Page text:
Domestic Violence Awareness Month: A Reminder of Our Perpetual Responsibility

By Representative Frank Guinta

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Prevention Innovations Research Center (PIRC) at the University of New Hampshire is doing important work to prevent sexual and domestic violence in our state. During Domestic Violence Awareness month and always, I am proud to join them to prevent violence of any kind.

Granite Staters’ safety and security is my highest priority in Congress, where I represent the First District, including the University of New Hampshire and almost 700,000 residents. Statistics show that a significant number of people will experience some form of physical abuse in their lives, domestic abuse a prevalent one. An intimate partner is typically the perpetrator. Both men and women may be victims, more often women.

Recognizing the warning signs and reporting abuse are critical to preventing such incidents, potential and real. By sharing information with a family member or friend, a trained professional or legal authority, a Granite Stater could save her life or that of another.

We as a nation must do our part. We must encourage victims to come forward and take a strong stand against criminal behavior. In 2016, it is staggering that debate surrounds what civil society and governments should do to eradicate this heinous crime.  Violence against women should be intolerable.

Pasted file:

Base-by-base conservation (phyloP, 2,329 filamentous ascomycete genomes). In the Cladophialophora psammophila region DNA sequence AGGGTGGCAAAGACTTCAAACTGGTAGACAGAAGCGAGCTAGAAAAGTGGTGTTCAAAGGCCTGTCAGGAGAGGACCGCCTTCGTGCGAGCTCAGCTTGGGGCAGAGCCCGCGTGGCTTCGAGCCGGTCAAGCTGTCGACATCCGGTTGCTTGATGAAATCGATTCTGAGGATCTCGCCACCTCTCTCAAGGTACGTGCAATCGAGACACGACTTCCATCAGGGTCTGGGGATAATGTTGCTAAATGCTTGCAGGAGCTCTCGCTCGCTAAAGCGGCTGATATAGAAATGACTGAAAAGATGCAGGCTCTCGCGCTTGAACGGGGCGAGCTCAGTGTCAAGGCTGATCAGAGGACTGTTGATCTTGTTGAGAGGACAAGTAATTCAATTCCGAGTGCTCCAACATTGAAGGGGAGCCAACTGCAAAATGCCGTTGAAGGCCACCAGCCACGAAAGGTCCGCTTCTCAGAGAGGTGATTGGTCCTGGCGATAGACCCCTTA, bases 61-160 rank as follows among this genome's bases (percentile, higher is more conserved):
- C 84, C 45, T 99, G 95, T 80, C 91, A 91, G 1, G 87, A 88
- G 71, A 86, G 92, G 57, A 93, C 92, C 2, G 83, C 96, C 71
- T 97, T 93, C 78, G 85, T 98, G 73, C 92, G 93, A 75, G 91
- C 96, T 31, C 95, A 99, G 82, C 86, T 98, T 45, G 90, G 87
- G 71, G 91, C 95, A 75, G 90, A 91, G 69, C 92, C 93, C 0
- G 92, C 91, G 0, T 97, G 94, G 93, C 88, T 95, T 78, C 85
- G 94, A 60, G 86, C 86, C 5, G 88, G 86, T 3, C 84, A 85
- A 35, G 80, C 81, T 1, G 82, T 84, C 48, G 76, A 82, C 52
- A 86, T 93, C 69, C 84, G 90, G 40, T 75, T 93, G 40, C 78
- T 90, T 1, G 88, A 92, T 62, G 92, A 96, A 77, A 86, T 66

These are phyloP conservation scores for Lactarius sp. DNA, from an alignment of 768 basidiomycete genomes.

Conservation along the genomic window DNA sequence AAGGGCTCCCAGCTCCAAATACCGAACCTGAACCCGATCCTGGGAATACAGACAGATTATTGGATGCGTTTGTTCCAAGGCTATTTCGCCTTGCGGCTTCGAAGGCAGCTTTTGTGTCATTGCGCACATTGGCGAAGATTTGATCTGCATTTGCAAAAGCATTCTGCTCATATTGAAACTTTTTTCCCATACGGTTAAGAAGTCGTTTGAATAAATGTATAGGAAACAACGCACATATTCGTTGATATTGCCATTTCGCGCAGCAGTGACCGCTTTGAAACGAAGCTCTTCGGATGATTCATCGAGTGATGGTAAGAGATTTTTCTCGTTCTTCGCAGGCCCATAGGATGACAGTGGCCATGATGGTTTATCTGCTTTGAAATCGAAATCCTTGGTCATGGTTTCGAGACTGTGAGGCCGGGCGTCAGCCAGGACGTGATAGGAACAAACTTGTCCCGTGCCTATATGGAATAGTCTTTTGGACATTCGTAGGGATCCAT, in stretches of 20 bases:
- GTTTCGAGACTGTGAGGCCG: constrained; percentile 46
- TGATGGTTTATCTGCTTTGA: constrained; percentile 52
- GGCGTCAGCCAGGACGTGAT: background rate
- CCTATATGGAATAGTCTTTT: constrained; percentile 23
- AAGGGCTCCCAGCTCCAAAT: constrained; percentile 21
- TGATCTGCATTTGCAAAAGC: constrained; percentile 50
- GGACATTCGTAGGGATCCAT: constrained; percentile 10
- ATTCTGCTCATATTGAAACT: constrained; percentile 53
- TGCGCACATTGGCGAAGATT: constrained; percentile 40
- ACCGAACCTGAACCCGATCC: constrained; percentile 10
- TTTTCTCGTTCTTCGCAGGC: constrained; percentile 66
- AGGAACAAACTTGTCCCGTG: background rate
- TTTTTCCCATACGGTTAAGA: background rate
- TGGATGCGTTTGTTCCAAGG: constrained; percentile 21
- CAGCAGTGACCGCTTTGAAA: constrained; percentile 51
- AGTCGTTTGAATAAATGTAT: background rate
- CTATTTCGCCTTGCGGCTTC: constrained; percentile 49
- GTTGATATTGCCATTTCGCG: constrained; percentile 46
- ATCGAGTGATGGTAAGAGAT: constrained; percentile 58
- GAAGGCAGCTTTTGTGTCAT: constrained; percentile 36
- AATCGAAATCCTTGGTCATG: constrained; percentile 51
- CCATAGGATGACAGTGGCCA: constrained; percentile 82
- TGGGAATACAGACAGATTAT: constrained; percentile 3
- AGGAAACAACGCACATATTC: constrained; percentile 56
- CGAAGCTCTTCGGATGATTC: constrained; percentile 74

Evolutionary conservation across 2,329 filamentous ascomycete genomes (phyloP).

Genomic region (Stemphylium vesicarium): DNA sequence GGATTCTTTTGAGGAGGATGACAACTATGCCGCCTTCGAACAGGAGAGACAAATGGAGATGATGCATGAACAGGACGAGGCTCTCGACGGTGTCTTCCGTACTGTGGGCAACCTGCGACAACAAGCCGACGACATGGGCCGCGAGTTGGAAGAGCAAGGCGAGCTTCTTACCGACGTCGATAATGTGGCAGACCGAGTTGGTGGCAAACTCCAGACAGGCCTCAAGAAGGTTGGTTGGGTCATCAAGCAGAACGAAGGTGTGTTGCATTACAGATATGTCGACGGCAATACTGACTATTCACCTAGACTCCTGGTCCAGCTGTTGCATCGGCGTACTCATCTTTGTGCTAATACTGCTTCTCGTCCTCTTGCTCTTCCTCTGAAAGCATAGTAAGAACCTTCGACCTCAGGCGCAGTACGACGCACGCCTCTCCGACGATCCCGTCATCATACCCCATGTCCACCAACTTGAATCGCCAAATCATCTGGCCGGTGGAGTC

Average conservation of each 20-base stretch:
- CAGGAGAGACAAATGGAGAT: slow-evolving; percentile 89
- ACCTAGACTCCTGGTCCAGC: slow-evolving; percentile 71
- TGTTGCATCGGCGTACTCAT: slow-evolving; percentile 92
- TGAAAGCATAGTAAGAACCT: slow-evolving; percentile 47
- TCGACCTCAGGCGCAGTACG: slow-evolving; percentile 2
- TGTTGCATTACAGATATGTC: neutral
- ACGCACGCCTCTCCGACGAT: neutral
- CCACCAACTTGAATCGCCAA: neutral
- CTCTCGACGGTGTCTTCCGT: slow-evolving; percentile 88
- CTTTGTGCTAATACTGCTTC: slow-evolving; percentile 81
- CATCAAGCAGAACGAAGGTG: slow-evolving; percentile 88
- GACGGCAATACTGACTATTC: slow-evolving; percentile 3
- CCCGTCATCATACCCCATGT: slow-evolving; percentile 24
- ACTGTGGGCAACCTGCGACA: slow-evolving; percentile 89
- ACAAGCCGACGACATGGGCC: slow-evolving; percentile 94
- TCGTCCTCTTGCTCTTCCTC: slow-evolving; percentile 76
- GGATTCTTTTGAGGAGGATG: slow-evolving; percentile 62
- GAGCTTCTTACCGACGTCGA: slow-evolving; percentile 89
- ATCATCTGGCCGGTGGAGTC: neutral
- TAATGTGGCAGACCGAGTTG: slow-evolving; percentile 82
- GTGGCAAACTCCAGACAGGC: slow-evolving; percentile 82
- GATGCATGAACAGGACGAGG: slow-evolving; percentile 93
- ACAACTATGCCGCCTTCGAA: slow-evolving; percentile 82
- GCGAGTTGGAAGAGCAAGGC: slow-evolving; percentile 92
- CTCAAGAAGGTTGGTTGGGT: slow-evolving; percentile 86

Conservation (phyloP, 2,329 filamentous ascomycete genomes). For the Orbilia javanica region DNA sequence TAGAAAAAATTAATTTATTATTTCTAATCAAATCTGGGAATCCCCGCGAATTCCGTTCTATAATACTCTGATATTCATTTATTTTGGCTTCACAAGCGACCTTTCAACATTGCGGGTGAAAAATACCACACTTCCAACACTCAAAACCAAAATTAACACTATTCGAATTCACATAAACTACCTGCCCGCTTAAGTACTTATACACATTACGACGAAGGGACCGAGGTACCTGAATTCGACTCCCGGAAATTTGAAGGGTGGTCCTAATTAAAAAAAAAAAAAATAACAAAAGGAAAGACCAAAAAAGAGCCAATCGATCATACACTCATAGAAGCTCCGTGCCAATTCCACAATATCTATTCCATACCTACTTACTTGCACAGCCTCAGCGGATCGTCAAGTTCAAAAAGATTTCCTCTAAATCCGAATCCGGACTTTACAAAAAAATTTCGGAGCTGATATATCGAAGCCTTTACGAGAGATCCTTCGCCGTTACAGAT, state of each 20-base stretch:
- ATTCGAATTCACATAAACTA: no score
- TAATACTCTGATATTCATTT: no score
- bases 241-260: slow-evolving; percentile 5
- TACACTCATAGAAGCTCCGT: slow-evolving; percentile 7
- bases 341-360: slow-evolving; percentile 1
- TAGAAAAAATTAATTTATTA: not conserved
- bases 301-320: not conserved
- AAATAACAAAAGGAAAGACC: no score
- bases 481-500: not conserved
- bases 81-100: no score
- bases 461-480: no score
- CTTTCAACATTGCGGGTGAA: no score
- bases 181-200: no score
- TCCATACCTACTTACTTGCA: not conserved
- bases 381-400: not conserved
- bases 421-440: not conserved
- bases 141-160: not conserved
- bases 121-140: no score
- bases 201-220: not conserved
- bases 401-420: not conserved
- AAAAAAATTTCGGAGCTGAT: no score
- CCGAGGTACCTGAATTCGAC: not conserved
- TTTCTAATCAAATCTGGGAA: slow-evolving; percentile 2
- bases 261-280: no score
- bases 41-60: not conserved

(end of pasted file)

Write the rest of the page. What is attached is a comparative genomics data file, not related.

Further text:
It should be punishable to the fullest extent of the law. As Manchester’s mayor, I worked with the police department to reduce crime by 17 percent. Law enforcement officers across New Hampshire are eager and able to help Granite Staters in times of need.

The New Hampshire Coalition Against Domestic and Sexual Violence (NHCADSV) serves almost 15,000 people every year, providing counseling and legal assistance. I recently joined the group to challenge a state Supreme Court decision reversing New Hampshire’s Rape Shield Law, which ensures that sexual violence victims’ personal histories remain so, inaccessible to criminals seeking to litigate their victims’ private lives.

We won our argument and preserved a key legal tool to prosecute criminal offenders. The Rape Shield Law also helps to remove public stigma that may discourage victims from seeking justice. In Congress, in partnership with NHCADSV and bipartisan colleagues, I have pursued other initiatives to improve the public response to sex crimes. I requested $40 million dollars from the House Appropriations Committee, $5 million above the President’s funding request, to bolster the Sexual Assault Services Program (SASP) at the Office of Violence Against Women.

The SASP provides medical and legal aid to survivors and their families, aid that dramatically increases their recovery rates and criminal prosecutions. Just last month, the House approved the Survivors Bill of Rights with my full support. Because a minority of survivors report rape, according to the Rape, Abuse and Incest National Network (RAINN), the bill requires authorities preserve forensic evidence, notify victims of results, and inform them of their rights under the law.